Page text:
Peoples’ Democratic Party deputy Mahmut Toğrul pointed to the experiences of people affected by the decree-laws during the two-year state of emergency (OHAL) in Turkey, saying they were “sentenced to civil death,” during his speech in parliament on Wednesday, Bold Medya reported.
Following the coup attempt, the Turkish government declared a state of emergency and carried out a massive purge of state institutions under the pretext of an anti-coup fight. More than 130,000 public servants, including 4,156 judges and prosecutors, as well as 24,706 members of the armed forces were summarily removed from their jobs for alleged membership in or relationships with “terrorist organizations” by emergency decree-laws subject to neither judicial nor parliamentary scrutiny.
Toğrul explained that the victims of decree-laws were not only dismissed without any judicial and administrative investigation, but were also stigmatized and excluded from society because they were dismissed by decree-laws.
Toğrul recalled that Turkey’s President Recep Tayyip Erdoğan declared that they will not show mercy to those who were expelled by the decree-laws. ”The seeds of hatred were sown against these people and it was even said (by Erdoğan) that they should “eat three barks,” Toğrul said.
Toğrul noted that the victims of the decree-laws were prevented from working in the public sector and that it became almost impossible for them to work in the private sector as well. Toğrul said, “They were prevented from continuing their lives, their passports were confiscated, and these people were sentenced to civil death, so to speak.”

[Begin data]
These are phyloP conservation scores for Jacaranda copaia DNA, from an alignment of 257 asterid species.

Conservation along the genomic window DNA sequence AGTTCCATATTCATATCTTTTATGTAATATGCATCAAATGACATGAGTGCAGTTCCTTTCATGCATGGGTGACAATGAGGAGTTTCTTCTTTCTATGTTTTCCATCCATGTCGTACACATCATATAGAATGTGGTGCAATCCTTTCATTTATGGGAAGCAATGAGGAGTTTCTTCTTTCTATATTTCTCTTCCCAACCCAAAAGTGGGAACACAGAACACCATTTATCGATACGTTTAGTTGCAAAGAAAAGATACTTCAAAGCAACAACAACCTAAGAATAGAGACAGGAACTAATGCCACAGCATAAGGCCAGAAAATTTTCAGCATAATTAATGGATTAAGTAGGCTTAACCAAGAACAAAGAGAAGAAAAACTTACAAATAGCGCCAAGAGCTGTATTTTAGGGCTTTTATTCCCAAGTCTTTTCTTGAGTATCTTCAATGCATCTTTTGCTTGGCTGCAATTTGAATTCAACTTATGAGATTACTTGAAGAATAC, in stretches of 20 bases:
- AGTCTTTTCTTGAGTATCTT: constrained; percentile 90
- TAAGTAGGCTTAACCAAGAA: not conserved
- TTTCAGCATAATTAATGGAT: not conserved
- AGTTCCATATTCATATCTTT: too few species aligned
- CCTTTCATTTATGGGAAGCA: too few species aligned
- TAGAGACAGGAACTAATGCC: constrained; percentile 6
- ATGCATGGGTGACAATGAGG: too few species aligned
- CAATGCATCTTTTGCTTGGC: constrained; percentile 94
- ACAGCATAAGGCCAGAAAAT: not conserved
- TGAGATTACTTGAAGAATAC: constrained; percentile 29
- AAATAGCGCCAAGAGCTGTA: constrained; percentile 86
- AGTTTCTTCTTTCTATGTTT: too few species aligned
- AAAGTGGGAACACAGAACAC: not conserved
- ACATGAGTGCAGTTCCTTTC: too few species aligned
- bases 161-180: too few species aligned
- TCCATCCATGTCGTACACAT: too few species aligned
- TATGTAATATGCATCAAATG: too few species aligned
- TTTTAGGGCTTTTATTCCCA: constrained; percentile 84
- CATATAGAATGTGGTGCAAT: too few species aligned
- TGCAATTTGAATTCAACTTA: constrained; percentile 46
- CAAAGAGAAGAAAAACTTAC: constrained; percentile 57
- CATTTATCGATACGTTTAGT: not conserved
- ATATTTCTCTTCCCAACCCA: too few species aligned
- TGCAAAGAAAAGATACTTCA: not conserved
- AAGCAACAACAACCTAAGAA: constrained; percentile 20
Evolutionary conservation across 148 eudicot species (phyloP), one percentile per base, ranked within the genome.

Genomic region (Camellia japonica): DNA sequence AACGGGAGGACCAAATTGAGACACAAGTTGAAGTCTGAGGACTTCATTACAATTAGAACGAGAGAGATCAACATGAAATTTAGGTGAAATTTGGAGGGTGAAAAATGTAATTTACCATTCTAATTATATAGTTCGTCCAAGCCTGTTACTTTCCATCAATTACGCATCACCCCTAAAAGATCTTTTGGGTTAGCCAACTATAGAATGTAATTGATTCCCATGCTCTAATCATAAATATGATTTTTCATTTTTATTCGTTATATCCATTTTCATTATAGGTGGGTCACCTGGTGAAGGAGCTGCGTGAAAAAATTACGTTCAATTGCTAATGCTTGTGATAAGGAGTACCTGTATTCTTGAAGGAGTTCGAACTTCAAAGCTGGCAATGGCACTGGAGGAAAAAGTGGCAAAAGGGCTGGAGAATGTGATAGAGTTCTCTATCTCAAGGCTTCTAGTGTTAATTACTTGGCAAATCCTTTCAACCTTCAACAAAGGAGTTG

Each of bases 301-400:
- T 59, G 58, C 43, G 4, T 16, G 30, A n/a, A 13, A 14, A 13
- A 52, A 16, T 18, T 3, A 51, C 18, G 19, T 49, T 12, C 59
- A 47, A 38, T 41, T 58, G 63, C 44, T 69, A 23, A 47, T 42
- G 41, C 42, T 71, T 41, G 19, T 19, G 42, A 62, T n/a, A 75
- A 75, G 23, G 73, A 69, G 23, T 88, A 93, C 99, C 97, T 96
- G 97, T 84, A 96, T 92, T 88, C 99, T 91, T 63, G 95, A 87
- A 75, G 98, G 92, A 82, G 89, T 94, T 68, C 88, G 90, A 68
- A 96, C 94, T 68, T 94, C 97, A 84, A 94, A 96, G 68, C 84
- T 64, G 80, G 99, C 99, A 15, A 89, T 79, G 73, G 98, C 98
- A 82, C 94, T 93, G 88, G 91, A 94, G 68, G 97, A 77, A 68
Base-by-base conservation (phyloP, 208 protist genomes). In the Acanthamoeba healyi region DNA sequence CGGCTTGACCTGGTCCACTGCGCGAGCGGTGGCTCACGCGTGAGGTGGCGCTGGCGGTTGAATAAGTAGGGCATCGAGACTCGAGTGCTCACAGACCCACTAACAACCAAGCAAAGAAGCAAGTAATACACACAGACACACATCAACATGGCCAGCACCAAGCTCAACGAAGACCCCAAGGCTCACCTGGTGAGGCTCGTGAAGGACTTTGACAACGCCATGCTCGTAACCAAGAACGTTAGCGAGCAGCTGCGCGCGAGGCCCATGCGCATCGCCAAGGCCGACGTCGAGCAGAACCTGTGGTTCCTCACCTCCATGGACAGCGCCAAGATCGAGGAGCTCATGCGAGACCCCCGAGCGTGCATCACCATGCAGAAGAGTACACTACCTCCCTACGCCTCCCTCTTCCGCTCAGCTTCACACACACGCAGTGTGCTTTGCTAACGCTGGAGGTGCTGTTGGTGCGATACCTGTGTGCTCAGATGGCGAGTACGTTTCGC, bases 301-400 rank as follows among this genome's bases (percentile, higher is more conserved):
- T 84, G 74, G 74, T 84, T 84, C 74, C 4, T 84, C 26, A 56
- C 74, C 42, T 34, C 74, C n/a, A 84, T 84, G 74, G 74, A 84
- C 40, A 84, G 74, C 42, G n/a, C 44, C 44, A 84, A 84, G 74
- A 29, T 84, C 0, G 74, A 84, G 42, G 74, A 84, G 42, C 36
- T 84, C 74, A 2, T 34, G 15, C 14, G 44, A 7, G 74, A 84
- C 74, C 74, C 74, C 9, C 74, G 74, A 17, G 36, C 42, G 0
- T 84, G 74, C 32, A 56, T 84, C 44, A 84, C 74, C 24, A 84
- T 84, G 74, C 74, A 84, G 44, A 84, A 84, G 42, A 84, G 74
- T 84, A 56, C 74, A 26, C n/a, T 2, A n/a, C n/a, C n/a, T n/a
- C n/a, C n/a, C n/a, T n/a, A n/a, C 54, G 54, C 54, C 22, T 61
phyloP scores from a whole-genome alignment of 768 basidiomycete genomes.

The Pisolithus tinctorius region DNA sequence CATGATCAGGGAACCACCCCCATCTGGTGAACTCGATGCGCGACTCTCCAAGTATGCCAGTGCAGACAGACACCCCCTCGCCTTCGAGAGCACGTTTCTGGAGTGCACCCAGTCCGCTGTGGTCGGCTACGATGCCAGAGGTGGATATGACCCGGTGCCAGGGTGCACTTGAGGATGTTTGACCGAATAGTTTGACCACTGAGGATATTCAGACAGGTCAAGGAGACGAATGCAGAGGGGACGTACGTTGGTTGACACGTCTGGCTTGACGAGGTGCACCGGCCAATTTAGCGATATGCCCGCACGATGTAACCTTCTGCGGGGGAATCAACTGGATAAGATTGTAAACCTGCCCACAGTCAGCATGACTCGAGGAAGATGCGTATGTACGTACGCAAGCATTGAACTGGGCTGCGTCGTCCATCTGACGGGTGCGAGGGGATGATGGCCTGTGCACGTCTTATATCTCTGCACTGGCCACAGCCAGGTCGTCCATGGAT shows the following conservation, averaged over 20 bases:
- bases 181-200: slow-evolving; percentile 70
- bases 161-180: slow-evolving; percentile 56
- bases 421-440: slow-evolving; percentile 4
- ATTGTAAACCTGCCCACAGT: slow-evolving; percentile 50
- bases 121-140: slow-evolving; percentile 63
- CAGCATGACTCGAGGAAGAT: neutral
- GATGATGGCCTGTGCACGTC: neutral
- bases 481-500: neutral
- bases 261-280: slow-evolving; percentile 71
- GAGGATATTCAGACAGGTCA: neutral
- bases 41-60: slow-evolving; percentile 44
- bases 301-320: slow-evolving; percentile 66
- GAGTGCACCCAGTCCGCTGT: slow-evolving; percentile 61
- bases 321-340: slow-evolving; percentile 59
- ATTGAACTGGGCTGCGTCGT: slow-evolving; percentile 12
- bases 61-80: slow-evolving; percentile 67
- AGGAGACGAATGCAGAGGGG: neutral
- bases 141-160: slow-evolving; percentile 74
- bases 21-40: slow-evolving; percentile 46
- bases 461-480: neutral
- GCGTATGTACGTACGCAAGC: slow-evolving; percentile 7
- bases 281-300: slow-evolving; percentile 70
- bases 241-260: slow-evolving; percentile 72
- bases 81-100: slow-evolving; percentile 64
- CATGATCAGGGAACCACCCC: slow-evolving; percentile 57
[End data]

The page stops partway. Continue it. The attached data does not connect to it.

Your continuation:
Toğrul also pointed to the victims of decree-laws and their family members who died in tragic circumstances after they were dismissed from their jobs.
”Some of these people died while working in uninsured jobs in accidents, some committed suicide, and some of them drowned with their children in the Evros River and the Aegean Sea while trying to flee Turkey. Not only they were punished, but also their partners, families and children. So were there legal ways for them to claim their rights? The legal way was completely closed for them as well,” Toğrul said.
A commission established by the Turkish government to consider complaints from individuals adversely affected by government decrees during the state of emergency (OHAL) in Turkey which has received 127,130 applications, has concluded 124,235 of them, and so far has ruled in favor of only 17,265 petitioners. The Commission is still examining 2,895 applications. The Turkish government will terminate the operations of the Commission in early 2023.
Victims of Turkey’s post-coup crackdown say they and their families experience severe financial and psychological problems due to what they call hate speech employed by the government and its supporters against them, which prevents them from leading normal lives, finding jobs and supporting their families.
According to the victims’ family members taking part in the survey, the biggest problem they have been facing is economic hardship (97.9 percent) followed by psychological distress (88.6 percent), loss of social prestige and social exclusion (83.7 percent), disintegration of social circles (83.1 percent), unemployment/lack of employment (80.4 percent) and lack of social security (73.2 percent).